CMS repeatedly stresses in the final rule that the agency would provide advance notice to physicians before turning on the edits. CMS specifically states that the automated edits will be turned on only after all physicians and eligible professionals have been asked to revalidate their Medicare enrollment and have been given the opportunity to complete that process through their respective Medicare Administrative Contractors. CMS further states that edits will only apply to those claims with a date of service on or after the date the edits are activated. According to the final rule, CMS plans to conduct outreach using CMS listservs, Medicare Learning Network® articles, and open-door forums to inform providers of the date when the edits will be turned on. The American College of Surgeons (ACS) will monitor these channels in order to rapidly update Fellows of the date that CMS will turn on the automated edits.

Whereas the interim final rule stated that claims failing to meet the ordering and certifying requirements would be rejected, the final rule states that claims will instead be denied, thereby providing affected providers and suppliers with the usual Medicare appeals rights.

How long must documentation of orders or certifications be maintained, and who must keep track of such documentation?

Under the final rule, both the individual who orders or certifies and the provider or supplier that furnishes the ordered or certified items or services must maintain documentation for seven years from the date of the service.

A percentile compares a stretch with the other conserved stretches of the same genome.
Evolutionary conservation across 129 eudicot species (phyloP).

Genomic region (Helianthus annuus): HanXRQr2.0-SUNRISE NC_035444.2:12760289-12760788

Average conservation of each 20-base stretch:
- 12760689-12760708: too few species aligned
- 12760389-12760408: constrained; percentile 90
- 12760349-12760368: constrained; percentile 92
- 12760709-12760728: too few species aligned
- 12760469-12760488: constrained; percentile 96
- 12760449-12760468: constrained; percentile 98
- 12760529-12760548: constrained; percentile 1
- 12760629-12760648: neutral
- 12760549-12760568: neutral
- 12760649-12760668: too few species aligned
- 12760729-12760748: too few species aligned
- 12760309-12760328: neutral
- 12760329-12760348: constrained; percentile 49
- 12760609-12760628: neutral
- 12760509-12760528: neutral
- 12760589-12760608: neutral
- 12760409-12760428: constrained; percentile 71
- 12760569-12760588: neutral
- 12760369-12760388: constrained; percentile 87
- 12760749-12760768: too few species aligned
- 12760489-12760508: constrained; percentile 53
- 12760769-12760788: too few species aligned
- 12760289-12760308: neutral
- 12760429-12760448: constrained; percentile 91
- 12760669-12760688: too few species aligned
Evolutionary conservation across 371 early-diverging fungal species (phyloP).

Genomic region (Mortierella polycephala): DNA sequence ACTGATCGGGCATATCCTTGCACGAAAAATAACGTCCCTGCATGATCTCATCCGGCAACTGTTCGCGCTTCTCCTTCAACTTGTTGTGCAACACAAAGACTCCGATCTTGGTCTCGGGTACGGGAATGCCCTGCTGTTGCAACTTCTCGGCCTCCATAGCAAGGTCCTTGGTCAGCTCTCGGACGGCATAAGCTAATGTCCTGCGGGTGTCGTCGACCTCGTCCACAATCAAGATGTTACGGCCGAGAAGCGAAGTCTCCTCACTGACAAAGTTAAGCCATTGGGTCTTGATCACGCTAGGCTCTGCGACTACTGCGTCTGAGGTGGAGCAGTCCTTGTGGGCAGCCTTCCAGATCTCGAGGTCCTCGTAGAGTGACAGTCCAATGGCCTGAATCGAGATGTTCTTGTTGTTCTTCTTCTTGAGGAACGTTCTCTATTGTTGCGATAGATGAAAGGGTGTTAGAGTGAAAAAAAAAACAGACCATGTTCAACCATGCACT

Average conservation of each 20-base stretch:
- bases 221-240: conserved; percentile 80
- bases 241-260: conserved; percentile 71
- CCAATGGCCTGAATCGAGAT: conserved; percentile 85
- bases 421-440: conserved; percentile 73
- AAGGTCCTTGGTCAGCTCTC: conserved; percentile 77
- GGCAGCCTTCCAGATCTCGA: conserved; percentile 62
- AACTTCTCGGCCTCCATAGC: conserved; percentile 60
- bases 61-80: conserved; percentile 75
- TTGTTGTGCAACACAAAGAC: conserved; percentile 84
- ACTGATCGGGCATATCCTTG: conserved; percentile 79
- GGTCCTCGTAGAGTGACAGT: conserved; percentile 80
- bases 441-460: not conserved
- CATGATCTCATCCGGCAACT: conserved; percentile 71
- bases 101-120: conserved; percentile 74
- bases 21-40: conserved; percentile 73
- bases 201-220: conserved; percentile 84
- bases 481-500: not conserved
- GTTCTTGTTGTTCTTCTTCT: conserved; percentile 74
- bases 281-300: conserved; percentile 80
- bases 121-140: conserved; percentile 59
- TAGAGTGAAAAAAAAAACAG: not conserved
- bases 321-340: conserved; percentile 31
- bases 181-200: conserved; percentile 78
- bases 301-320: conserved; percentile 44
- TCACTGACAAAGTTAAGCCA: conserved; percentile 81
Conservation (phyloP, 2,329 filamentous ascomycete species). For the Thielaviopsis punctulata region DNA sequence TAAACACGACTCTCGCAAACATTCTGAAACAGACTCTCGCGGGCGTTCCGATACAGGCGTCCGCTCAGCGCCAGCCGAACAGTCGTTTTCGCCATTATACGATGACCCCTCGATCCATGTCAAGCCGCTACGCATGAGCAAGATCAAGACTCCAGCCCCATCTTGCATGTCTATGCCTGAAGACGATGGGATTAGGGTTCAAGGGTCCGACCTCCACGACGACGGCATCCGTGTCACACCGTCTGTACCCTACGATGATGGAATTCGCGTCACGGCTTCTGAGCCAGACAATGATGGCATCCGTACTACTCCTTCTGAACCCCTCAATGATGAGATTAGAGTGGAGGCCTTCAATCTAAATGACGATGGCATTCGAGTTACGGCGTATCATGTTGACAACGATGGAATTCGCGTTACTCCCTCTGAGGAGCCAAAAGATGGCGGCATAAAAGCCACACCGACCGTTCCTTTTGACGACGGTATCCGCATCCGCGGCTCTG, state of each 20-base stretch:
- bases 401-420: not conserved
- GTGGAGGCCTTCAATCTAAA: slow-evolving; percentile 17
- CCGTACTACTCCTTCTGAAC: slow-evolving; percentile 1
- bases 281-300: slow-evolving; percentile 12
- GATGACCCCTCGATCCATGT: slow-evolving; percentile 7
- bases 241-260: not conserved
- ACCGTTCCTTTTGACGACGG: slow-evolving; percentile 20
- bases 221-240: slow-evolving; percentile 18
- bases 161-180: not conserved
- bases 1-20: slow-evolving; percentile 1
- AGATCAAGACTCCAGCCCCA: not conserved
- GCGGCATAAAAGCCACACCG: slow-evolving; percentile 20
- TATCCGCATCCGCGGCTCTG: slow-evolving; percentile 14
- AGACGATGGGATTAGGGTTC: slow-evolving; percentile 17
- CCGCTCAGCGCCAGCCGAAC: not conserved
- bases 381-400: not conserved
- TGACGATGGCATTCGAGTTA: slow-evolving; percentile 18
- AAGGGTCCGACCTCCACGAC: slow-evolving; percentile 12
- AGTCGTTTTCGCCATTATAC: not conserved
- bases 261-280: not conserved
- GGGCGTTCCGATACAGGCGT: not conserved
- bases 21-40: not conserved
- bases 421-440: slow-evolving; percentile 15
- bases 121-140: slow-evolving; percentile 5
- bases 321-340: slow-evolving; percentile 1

Where can I find additional information?

The final rule is available at this website

This article follows a previous Bulletin article related to billing Medicare for orders and referrals

A provider or supplier can look up an NPI in the NPI registry

If you have additional questions concerning modifications to ordering and certifying rules for physicians, contact Vinita Ollapally, JD, in the Division of Advocacy and Health Policy at 202-337-2701.

*Medicare and Medicaid Programs. Changes in provider and supplier enrollment, Ordering and referring, and documentation requirements; and changes in provider agreements. 2012. Available at: Accessed July 23, 2012.

†Medicare and Medicaid programs. Changes in provider and supplier enrollment, ordering and referring, and documentation requirements; and changes in provider agreements. 2010. Available at: Accessed July 23, 2012.